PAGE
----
Bank Negara Malaysia is not rushing to let the ringgit be fully traded overseas anytime soon especially on the back of a highly uncertain global financial environment, said its governor Tan Sri Dr Zeti Akhtar Aziz.
"Given this kind of highly uncertain, volatile environment, we would not change our circumstance with respect to the internationalisation of our currency," she said in an interview with Bloomberg in Washington, late Sunday.
Zeti was there for the International Monetary Fund (IMF) World Bank meeting.
She said BNM was working towards putting in place the preconditions for such internationalisation, "but as of now, that certainly would not be a consideration given the highly uncertain and volatile international financial and economic environment."
Zeti said the central bank had been intervening in the currency market to limit the swings in the ringgit by restoring and ensuring orderly conditions, adding that that was the only motivation for its intervention, rather than trying to influence the trend.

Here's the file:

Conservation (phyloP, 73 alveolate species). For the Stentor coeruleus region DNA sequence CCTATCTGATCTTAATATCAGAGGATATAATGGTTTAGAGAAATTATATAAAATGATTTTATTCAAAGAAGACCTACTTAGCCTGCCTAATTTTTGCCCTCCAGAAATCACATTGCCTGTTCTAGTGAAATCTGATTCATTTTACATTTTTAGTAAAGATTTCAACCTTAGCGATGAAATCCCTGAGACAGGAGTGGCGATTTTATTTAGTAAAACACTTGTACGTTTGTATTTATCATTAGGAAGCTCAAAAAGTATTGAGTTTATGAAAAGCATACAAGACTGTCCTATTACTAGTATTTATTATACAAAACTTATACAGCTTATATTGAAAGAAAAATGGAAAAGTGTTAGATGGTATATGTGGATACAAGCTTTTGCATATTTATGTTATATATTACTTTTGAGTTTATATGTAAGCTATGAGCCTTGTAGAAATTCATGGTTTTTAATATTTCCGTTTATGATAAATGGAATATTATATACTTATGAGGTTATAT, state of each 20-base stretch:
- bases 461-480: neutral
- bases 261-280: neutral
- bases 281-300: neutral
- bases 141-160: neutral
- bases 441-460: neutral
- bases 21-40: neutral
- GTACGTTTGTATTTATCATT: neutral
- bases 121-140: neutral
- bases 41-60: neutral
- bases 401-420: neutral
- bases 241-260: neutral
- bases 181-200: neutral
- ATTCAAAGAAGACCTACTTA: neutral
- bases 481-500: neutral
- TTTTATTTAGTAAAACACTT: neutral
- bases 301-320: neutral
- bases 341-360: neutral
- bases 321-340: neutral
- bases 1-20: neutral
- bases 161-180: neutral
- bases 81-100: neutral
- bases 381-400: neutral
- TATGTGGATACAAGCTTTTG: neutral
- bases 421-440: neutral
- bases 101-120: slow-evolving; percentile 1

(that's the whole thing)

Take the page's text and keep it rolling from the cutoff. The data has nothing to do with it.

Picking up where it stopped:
Malaysia has been able to cope with a higher degree of volatility in the currency in the past few years because of a strengthened financial system, she said.
On whether the increased foreign-ownership of Malaysian government securities could post a risk if sell-off persists, Zeti said it would depend on who the investors were.
"What we notice is, particularly in the fixed income market and the bond market including the sukuk market, investors are with medium-term investment horizons and therefore they are not speculating.
"These are the kind of investors we look to invest in our markets. They contribute to adding liquidity in the market and that is positive."
Meanwhile, commenting on the deferment of Khazanah Nasional Bhd's yuan-denominated sukuk, Zeti said the decision made sense given the volatility in the financial markets.
"I believe the market is highly uncertain and volatile so it makes sense to wait.
"Spreads have widened. It's a whole issue of having cost-effective issuance as well."